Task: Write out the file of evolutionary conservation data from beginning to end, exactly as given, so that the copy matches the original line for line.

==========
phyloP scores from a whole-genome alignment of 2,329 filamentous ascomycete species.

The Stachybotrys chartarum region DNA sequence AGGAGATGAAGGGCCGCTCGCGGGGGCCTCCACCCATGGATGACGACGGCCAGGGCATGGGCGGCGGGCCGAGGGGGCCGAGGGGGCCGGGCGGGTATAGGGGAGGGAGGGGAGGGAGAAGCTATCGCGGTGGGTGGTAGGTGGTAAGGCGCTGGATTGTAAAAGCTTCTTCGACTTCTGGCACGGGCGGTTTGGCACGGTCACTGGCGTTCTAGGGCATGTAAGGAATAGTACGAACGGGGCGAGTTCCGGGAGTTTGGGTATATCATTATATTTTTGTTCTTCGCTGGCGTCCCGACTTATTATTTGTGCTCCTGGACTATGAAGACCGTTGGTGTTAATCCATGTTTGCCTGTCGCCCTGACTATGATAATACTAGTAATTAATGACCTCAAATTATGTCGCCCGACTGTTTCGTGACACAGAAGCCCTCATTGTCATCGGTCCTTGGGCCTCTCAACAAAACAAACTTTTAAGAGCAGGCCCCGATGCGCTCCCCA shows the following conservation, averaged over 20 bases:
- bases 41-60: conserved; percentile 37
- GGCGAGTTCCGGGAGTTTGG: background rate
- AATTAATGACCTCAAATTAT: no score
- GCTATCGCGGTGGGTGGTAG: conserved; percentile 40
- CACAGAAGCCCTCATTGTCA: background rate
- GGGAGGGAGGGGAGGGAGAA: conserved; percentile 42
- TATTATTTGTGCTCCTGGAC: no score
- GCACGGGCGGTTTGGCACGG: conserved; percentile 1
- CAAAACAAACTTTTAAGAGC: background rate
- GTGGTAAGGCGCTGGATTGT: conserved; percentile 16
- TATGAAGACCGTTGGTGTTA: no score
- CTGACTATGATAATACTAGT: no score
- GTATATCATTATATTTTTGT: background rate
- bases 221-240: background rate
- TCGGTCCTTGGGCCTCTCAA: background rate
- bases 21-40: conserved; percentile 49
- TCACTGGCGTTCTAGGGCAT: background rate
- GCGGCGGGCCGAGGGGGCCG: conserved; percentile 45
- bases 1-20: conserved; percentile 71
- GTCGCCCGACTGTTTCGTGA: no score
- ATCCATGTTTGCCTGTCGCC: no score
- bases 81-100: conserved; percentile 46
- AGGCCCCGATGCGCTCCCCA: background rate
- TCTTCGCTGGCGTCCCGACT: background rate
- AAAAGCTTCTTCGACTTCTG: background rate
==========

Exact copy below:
phyloP scores from a whole-genome alignment of 2,329 filamentous ascomycete species.

The Stachybotrys chartarum region DNA sequence AGGAGATGAAGGGCCGCTCGCGGGGGCCTCCACCCATGGATGACGACGGCCAGGGCATGGGCGGCGGGCCGAGGGGGCCGAGGGGGCCGGGCGGGTATAGGGGAGGGAGGGGAGGGAGAAGCTATCGCGGTGGGTGGTAGGTGGTAAGGCGCTGGATTGTAAAAGCTTCTTCGACTTCTGGCACGGGCGGTTTGGCACGGTCACTGGCGTTCTAGGGCATGTAAGGAATAGTACGAACGGGGCGAGTTCCGGGAGTTTGGGTATATCATTATATTTTTGTTCTTCGCTGGCGTCCCGACTTATTATTTGTGCTCCTGGACTATGAAGACCGTTGGTGTTAATCCATGTTTGCCTGTCGCCCTGACTATGATAATACTAGTAATTAATGACCTCAAATTATGTCGCCCGACTGTTTCGTGACACAGAAGCCCTCATTGTCATCGGTCCTTGGGCCTCTCAACAAAACAAACTTTTAAGAGCAGGCCCCGATGCGCTCCCCA shows the following conservation, averaged over 20 bases:
- bases 41-60: conserved; percentile 37
- GGCGAGTTCCGGGAGTTTGG: background rate
- AATTAATGACCTCAAATTAT: no score
- GCTATCGCGGTGGGTGGTAG: conserved; percentile 40
- CACAGAAGCCCTCATTGTCA: background rate
- GGGAGGGAGGGGAGGGAGAA: conserved; percentile 42
- TATTATTTGTGCTCCTGGAC: no score
- GCACGGGCGGTTTGGCACGG: conserved; percentile 1
- CAAAACAAACTTTTAAGAGC: background rate
- GTGGTAAGGCGCTGGATTGT: conserved; percentile 16
- TATGAAGACCGTTGGTGTTA: no score
- CTGACTATGATAATACTAGT: no score
- GTATATCATTATATTTTTGT: background rate
- bases 221-240: background rate
- TCGGTCCTTGGGCCTCTCAA: background rate
- bases 21-40: conserved; percentile 49
- TCACTGGCGTTCTAGGGCAT: background rate
- GCGGCGGGCCGAGGGGGCCG: conserved; percentile 45
- bases 1-20: conserved; percentile 71
- GTCGCCCGACTGTTTCGTGA: no score
- ATCCATGTTTGCCTGTCGCC: no score
- bases 81-100: conserved; percentile 46
- AGGCCCCGATGCGCTCCCCA: background rate
- TCTTCGCTGGCGTCCCGACT: background rate
- AAAAGCTTCTTCGACTTCTG: background rate